2.4.4: Measuring Time 测量时间

It is often helpful to be able to measure how long a segment of code

takes to run.

One reason for wanting to know might be that you

have two or more ways of coding up the same task

and you’d like to know which one is faster.

Another reason might be that you have a large dataset

and you’d like to have a sense ahead of time

how long it might take to run your code.

You could do this by running the code for smaller datasets first, time the

running time, and then extrapolate from there to the running

time for the whole dataset.

A simple way to measure time in Python is to use the time module.

We will import the module by saying import time.

One of the most useful functions in the time module is the time.clock function.

That gives us the current time.

We can capture that in a variable called start time.

So we just type start_time equals time.clock.

And then we can run this again to extract the end time.

I’m going to call that end time.

So end_time equals time.clock.

If I want to see how much time has elapsed between these two time points,

I can take my end time and from that, I will subtract my start time.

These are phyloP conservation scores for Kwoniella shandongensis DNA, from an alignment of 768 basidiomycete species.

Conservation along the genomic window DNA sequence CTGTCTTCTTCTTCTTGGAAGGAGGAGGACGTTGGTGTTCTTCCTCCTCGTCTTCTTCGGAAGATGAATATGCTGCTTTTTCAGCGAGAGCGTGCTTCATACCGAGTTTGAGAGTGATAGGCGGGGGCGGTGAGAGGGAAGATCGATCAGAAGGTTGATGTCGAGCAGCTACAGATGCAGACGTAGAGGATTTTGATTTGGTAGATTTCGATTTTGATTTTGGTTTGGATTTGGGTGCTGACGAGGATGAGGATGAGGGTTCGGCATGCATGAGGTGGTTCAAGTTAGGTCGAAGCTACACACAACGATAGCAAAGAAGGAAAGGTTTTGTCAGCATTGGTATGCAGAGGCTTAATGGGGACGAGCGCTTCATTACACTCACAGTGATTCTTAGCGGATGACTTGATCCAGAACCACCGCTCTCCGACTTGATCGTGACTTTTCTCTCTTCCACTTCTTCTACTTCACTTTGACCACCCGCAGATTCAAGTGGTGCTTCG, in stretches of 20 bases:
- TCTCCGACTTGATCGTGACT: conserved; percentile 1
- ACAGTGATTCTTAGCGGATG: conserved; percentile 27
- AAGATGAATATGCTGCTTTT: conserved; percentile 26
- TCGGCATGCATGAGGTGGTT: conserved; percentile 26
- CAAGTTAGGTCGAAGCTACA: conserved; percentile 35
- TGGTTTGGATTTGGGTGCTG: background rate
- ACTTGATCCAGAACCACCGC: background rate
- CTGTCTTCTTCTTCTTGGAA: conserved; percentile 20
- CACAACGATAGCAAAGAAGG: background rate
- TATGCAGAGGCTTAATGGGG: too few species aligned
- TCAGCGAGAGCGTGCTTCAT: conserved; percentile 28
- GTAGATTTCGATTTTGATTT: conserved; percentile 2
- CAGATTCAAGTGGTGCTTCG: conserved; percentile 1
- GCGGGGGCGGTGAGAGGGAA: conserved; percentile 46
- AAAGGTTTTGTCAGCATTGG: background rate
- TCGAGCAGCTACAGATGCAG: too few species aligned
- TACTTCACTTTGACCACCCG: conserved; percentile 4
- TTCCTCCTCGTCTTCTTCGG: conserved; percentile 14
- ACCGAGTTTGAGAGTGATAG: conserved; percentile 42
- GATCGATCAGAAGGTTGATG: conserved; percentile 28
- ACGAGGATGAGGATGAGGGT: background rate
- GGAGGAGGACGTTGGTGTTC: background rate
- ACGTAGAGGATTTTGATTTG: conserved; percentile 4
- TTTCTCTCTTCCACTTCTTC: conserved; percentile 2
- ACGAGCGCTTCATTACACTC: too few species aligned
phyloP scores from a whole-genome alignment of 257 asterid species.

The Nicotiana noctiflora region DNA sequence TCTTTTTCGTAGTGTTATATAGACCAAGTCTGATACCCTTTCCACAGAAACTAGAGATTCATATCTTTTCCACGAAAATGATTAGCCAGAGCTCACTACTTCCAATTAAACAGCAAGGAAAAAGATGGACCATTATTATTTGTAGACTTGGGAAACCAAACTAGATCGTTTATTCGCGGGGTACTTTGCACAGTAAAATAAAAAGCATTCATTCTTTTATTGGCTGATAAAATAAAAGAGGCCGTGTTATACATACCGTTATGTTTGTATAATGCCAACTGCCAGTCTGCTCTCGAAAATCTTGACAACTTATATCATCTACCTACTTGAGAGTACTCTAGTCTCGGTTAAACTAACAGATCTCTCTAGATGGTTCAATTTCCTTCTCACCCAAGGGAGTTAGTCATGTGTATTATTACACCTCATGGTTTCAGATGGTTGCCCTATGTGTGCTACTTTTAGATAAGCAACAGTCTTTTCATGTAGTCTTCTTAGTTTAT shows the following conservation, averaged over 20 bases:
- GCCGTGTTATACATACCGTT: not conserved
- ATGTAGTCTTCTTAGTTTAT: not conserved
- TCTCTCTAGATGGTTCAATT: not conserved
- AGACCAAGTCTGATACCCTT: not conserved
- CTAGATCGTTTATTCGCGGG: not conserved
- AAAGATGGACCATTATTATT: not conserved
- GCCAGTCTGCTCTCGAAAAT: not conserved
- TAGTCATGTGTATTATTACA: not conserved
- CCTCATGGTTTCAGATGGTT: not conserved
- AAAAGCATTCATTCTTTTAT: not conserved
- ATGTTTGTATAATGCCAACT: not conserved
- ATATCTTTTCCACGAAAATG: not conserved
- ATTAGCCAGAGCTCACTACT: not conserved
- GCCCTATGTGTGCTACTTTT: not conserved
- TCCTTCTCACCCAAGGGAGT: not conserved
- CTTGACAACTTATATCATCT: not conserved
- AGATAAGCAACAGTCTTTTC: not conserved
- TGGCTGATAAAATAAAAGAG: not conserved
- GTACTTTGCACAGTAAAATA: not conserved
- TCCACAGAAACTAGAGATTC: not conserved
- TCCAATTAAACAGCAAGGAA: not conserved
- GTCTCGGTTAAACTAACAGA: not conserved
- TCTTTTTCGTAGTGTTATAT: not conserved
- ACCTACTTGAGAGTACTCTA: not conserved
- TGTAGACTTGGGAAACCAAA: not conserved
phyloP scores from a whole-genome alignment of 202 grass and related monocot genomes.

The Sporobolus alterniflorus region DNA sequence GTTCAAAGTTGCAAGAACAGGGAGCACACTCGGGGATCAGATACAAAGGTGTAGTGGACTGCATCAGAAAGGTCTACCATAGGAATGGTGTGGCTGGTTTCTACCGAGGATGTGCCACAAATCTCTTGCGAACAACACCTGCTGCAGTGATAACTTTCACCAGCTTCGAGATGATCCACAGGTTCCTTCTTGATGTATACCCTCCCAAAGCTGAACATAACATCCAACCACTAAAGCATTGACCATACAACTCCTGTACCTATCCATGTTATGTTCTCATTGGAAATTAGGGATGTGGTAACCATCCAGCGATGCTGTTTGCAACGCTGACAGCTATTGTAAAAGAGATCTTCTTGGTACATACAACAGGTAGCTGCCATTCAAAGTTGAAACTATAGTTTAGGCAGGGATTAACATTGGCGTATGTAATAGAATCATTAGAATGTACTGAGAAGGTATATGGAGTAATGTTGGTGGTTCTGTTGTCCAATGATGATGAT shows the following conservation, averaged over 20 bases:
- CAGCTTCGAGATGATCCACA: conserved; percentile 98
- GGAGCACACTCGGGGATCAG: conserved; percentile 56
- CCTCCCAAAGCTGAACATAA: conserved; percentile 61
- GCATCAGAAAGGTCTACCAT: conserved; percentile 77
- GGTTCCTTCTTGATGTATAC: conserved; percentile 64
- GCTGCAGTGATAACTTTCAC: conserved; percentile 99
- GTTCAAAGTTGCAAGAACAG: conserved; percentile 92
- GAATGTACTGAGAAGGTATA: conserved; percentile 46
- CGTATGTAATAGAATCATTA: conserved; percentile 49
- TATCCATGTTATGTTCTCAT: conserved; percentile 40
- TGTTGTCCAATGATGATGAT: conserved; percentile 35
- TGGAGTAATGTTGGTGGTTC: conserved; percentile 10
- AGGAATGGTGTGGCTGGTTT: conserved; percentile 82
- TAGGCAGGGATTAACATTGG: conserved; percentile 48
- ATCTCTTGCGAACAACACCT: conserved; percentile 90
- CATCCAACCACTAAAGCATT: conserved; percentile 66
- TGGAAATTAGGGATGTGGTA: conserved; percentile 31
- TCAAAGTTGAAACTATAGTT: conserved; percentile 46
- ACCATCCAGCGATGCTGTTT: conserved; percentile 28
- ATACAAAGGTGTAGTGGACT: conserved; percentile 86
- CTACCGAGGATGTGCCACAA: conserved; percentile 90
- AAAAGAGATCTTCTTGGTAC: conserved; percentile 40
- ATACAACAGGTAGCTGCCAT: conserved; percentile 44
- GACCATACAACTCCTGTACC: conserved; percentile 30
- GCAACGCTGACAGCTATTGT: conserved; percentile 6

There are a few different ways to measure time in Python and each of them

has its uses.

But for many purposes, such as comparing performance,

time.clock is the right function to use.
time.clock是正确使用的函数。
Working with our previous example, the one that relied only on pure Python,

I have the code here in front of me.

In order to time its performance, I’m first

going to catch the start time by saying start_time equals time.clock.

The code will run

and once it’s finished, I went to capture the end time.

So I capture time here again.

And then what I’d like to do is print the difference between end time

and start time.

Let’s try running this code.

In this case, we might expect this to take somewhere between 5 seconds

and perhaps up to 1 minute, depending on the speed of your computer.

Let’s then look at the second implementations of this example,

the one that relies on NumPy.

Again, we will capture start time,

and will the same once the code has run.

In this case, we just have two lines for the code.

And in the end, we just want to print out the difference between end time

and start time.

We would expect this code to run much faster because it makes use of NumPy.

In this case, the code runs almost immediately.

Let’s look at the difference in performance

between these two different ways of implementing the same example.

I’m going to take the time I got from the first example, the pure Python

implementation, and I will then divide that by the time I got using NumPy.

In this case, we see that the NumPy implementation is over 80 times faster

than the Python-based implementation.